The Liberal government’s Bill C-10, which has been criticized by the opposition and advocates for its potential to limit free speech, is part of a number of measures and directives issued by the federal government for internet and speech control.
These measures include introducing new regulations for online content, a legal framework to address “online hate,” as well as a struck-down section of Canada’s elections law to combat “fake news” during elections.
In his mandate letters to a number of ministers, Prime Minister Justin Trudeau listed “online hate and harassment” together with “ideologically motivated violent extremism and terrorist organizations” in the same sentence requesting the ministers’ action, signalling the importance of combatting online hate.
Skeptics of the government’s new measures claim that the Criminal Code already has the tools to deal with hate speech, and therefore creating new regulatory bodies that would operate with lower burdens of proof than that of the criminal justice system could lead to infringement on people’s freedom of speech. It could even lead to politicized use of those legal tools, since they’re outside of the court system.
Cara Zwibel, director of the Fundamental Freedoms Program at the Canadian Civil Liberties Association, told The Epoch Times that while it is appropriate for the government to put in place certain restrictions to deal with illegal online activities, there is a risk that an overreaching piece of legislation could capture “a whole bunch of legal activity and make it much more subject to government scrutiny and regulation.”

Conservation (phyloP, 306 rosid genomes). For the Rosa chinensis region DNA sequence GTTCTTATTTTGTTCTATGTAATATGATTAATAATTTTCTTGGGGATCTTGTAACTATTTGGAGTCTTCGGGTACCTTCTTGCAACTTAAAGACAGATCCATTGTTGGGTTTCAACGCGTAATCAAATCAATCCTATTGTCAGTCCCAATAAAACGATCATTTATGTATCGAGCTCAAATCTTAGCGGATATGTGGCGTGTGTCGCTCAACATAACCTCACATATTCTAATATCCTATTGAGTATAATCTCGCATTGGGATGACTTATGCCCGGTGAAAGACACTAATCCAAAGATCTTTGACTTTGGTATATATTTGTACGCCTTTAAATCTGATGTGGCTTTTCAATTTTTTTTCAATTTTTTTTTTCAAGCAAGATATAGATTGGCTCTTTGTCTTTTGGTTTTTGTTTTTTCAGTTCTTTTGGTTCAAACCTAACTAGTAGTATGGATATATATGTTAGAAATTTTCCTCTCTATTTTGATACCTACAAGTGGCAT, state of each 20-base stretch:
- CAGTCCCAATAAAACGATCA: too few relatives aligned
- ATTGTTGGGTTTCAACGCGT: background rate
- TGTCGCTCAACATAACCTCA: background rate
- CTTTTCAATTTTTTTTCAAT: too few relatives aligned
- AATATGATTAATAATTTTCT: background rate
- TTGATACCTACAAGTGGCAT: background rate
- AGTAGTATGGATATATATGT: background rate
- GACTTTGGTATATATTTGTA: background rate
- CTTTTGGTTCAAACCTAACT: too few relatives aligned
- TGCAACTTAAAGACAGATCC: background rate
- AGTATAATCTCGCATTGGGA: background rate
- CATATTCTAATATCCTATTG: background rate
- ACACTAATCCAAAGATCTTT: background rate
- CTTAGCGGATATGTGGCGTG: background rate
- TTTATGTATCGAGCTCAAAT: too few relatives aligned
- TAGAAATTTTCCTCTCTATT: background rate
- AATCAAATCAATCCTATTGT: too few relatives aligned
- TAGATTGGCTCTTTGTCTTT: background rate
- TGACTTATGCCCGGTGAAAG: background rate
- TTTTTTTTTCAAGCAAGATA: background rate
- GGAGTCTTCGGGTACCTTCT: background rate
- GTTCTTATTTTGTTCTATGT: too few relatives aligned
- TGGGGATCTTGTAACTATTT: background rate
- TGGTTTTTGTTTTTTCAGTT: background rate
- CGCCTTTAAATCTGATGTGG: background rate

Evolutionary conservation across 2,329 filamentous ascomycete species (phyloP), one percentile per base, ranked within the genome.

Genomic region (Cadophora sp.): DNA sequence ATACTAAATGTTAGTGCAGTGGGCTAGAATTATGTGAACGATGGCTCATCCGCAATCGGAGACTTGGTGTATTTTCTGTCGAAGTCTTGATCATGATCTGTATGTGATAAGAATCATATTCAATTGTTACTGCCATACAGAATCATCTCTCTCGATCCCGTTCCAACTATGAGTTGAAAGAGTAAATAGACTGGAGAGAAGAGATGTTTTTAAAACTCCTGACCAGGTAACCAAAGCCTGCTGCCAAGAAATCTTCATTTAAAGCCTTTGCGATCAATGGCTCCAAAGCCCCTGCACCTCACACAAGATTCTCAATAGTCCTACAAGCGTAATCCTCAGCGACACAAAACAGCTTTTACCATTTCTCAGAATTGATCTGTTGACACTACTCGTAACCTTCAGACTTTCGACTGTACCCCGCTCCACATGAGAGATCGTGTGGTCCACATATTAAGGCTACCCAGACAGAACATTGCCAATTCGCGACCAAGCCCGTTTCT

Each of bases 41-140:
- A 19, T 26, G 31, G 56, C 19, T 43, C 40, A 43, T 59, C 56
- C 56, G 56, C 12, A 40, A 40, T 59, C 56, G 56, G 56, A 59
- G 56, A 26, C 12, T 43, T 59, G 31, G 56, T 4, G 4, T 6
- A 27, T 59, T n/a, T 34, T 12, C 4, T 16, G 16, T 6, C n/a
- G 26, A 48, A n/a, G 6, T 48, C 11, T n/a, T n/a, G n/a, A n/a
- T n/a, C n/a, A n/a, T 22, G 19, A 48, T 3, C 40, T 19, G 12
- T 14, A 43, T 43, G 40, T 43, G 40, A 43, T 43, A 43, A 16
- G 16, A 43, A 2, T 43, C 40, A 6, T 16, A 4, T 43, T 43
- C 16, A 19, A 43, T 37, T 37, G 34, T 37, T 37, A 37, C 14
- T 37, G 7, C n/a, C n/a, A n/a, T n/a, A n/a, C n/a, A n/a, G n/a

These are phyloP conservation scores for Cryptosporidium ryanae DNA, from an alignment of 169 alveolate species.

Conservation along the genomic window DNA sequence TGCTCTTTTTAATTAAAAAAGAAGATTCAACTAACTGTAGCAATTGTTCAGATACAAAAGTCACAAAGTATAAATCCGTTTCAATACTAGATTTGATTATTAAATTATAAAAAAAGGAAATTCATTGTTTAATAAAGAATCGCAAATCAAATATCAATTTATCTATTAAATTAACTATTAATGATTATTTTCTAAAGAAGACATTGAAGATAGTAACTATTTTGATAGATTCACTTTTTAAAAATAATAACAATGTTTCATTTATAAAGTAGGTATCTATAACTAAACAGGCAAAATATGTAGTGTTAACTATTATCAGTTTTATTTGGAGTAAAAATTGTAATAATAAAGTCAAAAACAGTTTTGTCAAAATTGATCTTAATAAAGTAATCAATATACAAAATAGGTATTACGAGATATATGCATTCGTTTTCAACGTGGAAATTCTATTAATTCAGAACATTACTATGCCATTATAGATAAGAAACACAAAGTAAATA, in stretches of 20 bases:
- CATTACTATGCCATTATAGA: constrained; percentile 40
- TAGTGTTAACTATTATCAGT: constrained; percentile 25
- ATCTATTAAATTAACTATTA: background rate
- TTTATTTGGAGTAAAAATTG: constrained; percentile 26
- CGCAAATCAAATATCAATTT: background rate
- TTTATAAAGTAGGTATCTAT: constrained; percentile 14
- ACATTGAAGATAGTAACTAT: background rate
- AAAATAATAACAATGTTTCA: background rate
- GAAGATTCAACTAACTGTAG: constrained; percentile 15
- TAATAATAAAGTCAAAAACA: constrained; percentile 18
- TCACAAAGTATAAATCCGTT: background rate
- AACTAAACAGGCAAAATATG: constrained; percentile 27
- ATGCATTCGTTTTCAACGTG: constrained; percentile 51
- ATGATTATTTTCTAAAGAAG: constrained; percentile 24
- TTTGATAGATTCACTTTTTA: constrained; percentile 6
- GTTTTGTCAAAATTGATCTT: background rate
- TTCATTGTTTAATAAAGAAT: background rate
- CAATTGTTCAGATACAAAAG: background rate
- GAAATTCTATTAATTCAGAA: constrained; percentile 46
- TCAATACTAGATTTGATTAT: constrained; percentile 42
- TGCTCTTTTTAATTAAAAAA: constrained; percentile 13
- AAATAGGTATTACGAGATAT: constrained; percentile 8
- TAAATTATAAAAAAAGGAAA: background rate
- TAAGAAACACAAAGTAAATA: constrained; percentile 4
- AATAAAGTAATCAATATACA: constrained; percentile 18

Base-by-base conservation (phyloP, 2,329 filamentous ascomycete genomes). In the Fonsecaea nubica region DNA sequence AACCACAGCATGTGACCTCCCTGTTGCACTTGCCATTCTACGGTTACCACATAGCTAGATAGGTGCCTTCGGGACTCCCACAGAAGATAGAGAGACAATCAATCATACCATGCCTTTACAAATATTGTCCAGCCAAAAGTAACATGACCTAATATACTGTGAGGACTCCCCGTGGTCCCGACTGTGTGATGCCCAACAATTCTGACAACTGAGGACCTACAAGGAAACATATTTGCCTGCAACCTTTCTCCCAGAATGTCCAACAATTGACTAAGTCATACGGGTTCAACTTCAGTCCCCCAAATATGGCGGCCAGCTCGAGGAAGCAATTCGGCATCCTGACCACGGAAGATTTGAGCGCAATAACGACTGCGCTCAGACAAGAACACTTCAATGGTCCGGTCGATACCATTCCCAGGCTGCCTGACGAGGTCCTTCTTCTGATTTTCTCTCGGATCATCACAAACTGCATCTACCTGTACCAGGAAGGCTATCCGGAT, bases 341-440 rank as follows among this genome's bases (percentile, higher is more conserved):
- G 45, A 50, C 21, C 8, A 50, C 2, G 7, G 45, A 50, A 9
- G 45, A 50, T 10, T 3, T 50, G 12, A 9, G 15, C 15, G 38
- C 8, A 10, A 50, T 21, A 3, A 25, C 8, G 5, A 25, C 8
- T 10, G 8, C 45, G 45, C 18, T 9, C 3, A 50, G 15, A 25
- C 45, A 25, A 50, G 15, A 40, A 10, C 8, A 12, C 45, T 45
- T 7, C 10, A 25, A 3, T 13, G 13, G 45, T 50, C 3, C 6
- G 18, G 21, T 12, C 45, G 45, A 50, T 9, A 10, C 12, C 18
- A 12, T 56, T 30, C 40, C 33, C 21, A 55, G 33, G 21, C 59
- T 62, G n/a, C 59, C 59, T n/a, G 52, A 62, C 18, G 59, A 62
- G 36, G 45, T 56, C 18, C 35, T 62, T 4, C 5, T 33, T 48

Trudeau has made combatting “online hate” part of the mandate of a number of cabinet ministers.
In the case of Heritage Minister Steven Guilbeault, Trudeau has mandated that the minister create new regulations for social media platforms such that they remove “illegal content, including hate speech, within 24 hours or face significant penalties.”
The cabinet ministers who have been given mandates to aid in combatting “online hate” include the Minister of Justice and Attorney General; the Minister of Canadian Heritage; the Minister of Public Safety and Emergency Preparedness; the Minister of Diversity and Inclusion and Youth; the Minister of Innovation, Science, and Industry; and the Minister for Women and Gender Equality and Rural Economic Development.
‘Fake News’ Law
The non-profit Canadian Constitution Foundation earlier this year won a court challenge to defeat new sections of the Canada Elections Act introduced by the federal government to counter the spreading of misinformation about candidates during an election.
The challenged sections, introduced as part of Bill C-76 that was passed in 2018, sought to forbid false claims about a candidate breaking a law or being investigated or charged with a criminal offence, as well as false statements about a candidate’s citizenship, place of birth, education, and professional qualifications.
Ontario Superior Court Justice Breese Davies, who presided over the case, said in her ruling on Feb. 19 that the new additions were an unjustifiable infringement on the free-speech rights of Canadians.
“The free exchange of political ideas is essential to a properly functioning democracy. Political speech is the most valuable and protected type of expression,” Davies wrote.
Davies rejected the government’s request to suspend her ruling for 12 months, saying that her decision to strike down the new additions takes effect immediately.